Press release

Edgy Gallathea Rocks the World of Classical Theatre at UC Davis

UC Davis Department of Theatre & Dance presents Gallathea, written by John Lyly and directed by Peter Lichtenfels. This gender-bending Elizabethan comedy explores what it is like to portray a woman’s society in vaudeville style. The contemporary set and spirit include live video, original music, outrageous costumes and text messaging. Gallathea opens on Thursday, Nov. 11, and continues through Saturday, Nov. 20, at Main Theatre, Wright Hall, UC Davis.

The hunt is everything in Gallathea where girls dressed as men fall wildly in love and the gods furiously battle like schoolyard children. The play is centered on a village in Lincolnshire, which is forced by Neptune to sacrifice its most beautiful virgin every five years. Hilarity ensues when two fathers, Tyterus and Melebus — both believing their daughters to be the fairest virgin — send the girls into the forest for protection disguised as men. The play’s twists and turns follow in ever-increasing complexity.

Fortune-seeking brothers and the divine intervention of Diana, Venus and Cupid complicate the play, but the plot focuses on the two daughters, Gallathea and Phillida, and the suppleness of gender. UC Davis professor and professional theatre director Peter Lichtenfels comments, “Early modern ideas about men, women and the flexibility of gender are both remarkably similar and completely different to ours today. The similarities help us to think about gender and sexuality through the differences of a society and culture from over four hundred years ago – with thought-provoking and challenging perspectives on what many people today take for granted.”

Lichtenfels notes that the play feels like “vaudeville and [almost] stand-up comedy.” He thinks audiences will enjoy the bawdy and surprisingly contemporary humor of Gallathea. With its playful gender-bending, fans of Shakespeare’s As You Like It are sure to enjoy Lyly’s play and Lichtenfels’ fun and uproarious update of this classic. It rocks the world of traditional theatre while exploring sex, identity, lust, love, infidelity, deception and denial with burlesque flair. It is sophisticated and coarse at the same time.

Costume designer and Ph.D. candidate Liz Galindo remarks, “Gallathea is a historical play and creating costumes with a contemporary twist has been a challenge… each of these characters wear a different hat in this particular society, so I had fun researching 21st century haute couture hats and then started creating fun, sexy and over the top hats for each character.”  Three brothers wear ship hats that bring Monty Python to mind as the Nina, Pinta and Santa Maria adorn their heads.

The show’s multi-media artist and second-year M.F.A. candidate John Zibell remarks, “The video heightens the bold cast and designer comedic choices… I hope this works like a massive, emotional strip tease or fan dance that we’re doing for the audience. It is intended to tantalize on many levels.”

In addition to embracing new media on the stage Gallathea has ventured onto the web. Lichtenfels had the entire cast and crew form a Facebook group as well as individual Facebook pages for each of the characters. It is a novel approach that adds to the contemporary portrayal of the play. Interpreting the relationship between cross-dressing characters such as Gallathea and Phillida resulted in the use of typical Facebook parlance, “Gallathea is in a relationship and it’s complicated” the profile reads.  Furthermore audiences are encouraged to bring cameras and even cell phones to the program as part of the experience. The performance may even spur a YouTube video or two. Director Lichtenfels is excited by this opportunity — to explore how in our modern society identity and sexuality are so intertwined with technology.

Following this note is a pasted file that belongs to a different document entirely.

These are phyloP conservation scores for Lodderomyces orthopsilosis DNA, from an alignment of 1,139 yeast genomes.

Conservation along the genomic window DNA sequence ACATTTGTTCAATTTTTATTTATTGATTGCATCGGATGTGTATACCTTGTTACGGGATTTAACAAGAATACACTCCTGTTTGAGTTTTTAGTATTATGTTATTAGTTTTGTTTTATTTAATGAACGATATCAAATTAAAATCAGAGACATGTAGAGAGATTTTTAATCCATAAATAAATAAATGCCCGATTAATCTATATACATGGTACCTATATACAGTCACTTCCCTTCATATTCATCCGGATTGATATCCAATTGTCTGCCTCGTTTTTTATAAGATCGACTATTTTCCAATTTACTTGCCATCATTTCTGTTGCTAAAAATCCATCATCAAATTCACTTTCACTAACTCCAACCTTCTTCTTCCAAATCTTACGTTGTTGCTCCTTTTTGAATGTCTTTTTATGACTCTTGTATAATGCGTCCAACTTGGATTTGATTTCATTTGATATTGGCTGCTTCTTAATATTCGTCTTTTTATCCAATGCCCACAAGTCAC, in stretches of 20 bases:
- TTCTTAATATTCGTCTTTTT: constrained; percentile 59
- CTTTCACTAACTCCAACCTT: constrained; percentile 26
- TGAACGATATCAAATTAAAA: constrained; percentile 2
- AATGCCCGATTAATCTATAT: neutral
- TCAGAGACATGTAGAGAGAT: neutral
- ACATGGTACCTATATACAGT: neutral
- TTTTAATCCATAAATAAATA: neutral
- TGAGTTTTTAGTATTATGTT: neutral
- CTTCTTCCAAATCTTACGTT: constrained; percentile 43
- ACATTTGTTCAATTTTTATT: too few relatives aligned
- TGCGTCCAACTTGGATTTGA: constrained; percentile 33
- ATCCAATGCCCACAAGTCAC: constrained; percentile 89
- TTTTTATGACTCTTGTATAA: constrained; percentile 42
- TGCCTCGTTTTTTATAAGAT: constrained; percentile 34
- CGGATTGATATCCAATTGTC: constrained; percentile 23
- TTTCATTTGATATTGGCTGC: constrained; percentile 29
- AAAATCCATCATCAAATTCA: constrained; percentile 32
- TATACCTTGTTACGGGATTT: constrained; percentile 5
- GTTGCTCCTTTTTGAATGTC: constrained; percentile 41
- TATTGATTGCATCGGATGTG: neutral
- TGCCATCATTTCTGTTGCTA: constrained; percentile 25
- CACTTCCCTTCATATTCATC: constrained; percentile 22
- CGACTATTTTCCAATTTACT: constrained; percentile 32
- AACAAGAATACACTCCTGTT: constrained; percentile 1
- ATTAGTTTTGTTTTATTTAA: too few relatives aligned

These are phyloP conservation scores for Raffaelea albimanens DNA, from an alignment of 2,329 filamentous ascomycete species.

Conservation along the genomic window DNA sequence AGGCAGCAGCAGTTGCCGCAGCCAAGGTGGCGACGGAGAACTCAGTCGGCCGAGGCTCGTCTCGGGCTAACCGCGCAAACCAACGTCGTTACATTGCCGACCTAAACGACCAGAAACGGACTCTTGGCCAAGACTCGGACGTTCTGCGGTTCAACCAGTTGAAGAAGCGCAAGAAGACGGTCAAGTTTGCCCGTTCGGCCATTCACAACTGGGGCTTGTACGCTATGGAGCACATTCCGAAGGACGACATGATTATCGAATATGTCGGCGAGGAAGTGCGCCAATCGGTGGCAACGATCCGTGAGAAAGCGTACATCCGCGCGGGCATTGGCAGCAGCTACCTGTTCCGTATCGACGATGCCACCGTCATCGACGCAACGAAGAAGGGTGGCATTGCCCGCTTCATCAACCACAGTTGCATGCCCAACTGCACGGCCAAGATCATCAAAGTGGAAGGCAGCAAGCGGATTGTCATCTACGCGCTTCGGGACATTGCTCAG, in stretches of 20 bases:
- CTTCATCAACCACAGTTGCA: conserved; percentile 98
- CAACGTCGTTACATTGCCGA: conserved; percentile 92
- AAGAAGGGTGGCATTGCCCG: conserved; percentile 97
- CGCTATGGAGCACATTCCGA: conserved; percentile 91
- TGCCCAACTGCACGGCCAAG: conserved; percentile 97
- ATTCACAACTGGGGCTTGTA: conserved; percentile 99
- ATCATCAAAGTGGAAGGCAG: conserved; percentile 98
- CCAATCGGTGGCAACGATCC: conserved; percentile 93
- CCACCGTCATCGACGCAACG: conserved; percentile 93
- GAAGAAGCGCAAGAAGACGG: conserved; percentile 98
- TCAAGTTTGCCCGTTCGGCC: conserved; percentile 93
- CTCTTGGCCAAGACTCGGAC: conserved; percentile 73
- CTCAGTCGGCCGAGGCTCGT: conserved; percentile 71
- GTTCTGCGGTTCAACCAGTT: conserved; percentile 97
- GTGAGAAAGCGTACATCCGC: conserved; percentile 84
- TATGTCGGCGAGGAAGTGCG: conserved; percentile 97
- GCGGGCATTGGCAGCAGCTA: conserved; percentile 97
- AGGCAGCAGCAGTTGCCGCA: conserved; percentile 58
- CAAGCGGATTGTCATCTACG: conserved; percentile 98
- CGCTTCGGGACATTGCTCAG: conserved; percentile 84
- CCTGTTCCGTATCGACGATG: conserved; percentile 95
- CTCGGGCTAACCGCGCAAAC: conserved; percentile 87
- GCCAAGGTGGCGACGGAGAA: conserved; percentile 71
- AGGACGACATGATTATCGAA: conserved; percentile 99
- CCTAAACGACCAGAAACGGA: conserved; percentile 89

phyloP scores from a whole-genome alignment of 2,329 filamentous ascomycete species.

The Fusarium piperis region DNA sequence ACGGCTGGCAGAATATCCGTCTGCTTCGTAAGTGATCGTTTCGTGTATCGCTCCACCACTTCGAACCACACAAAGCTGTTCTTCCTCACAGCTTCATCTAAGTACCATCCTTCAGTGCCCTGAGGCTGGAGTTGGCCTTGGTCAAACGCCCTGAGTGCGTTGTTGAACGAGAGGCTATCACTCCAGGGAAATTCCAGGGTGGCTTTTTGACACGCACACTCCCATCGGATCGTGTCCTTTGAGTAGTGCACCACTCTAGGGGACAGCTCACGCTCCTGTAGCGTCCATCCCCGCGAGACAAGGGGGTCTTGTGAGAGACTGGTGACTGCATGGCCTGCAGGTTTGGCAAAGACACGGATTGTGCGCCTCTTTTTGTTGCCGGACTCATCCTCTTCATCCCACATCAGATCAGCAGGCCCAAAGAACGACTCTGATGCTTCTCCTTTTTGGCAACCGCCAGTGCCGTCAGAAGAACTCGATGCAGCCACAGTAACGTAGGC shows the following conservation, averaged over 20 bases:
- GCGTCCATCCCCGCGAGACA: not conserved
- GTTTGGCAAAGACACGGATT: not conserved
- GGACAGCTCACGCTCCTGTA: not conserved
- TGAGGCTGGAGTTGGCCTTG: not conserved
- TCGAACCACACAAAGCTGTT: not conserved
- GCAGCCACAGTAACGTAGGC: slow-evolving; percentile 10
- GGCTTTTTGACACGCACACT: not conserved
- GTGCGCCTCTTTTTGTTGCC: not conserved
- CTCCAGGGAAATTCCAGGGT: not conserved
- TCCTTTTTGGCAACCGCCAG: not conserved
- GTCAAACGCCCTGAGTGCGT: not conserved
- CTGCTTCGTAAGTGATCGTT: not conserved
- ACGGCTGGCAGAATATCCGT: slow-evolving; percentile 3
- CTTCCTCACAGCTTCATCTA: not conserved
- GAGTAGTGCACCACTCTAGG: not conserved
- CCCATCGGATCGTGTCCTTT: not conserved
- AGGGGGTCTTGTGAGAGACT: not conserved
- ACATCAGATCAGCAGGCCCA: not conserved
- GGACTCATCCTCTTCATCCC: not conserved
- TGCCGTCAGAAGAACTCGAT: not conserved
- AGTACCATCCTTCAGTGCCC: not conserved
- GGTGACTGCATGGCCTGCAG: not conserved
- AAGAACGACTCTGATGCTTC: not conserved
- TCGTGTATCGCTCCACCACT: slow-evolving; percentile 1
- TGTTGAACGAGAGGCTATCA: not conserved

Sound designer Dylan Bolles, a Ph.D. candidate, says, “Peter has assembled a great group of artistic directors and cast members and is involving them in a highly collaborative process. The result is a wonderful diversity of voices with a pleasant unpredictability to the whole proceeding.”

Lichtenfels is further aided by UC Davis designers: graduate students Gian Scarabino (scenic), Kelly Jean Conard (lighting), award-winning choreographer Keith Hennessy (movement) and undergraduate Daniel Jordan (properties). The cast includes four M.F.A. candidates:  Afi Ayanna (Telusa), Matthew Canty (Raffe), Will Klundt (Melebus, Mariner) andAvila Reese (Venus); also undergraduates Gia Battista (Gallathea), Vanessa Archuleta (Phillida), and Ting Jung Lee (Cupid/Haebe). Undergraduates Mark Curtis Ferrando and Stephanie Hankinson serve as stage manager and assistant director, respectively. 


Peter Lichtenfels (Director) is UC Davis Department of Theatre & Dance professor and professional theatre director. He writes on Shakespeare and contemporary performance and has championed cross-cultural theatre throughout his career. He was the Artistic Director of Edinburgh’s Traverse Theatre and London’s Leicester Haymarket Theatre where he introduced radical international and alternative theatre to the United Kingdom. Collaborating with the Chinese in 2008, he set A Midsummer Night’s Dream in a flashy bar with colorful millennium age costumes and Mandarin language at the Shanghai Dramatic Arts Center. It won “Best Production” by the Shanghai International Arts Festival. Committed to interdisciplinary work among theatre, dance and performance art, he has worked with world-renowned actors including Anthony Hopkins, Tilda Swinton and Robbie Coltrane.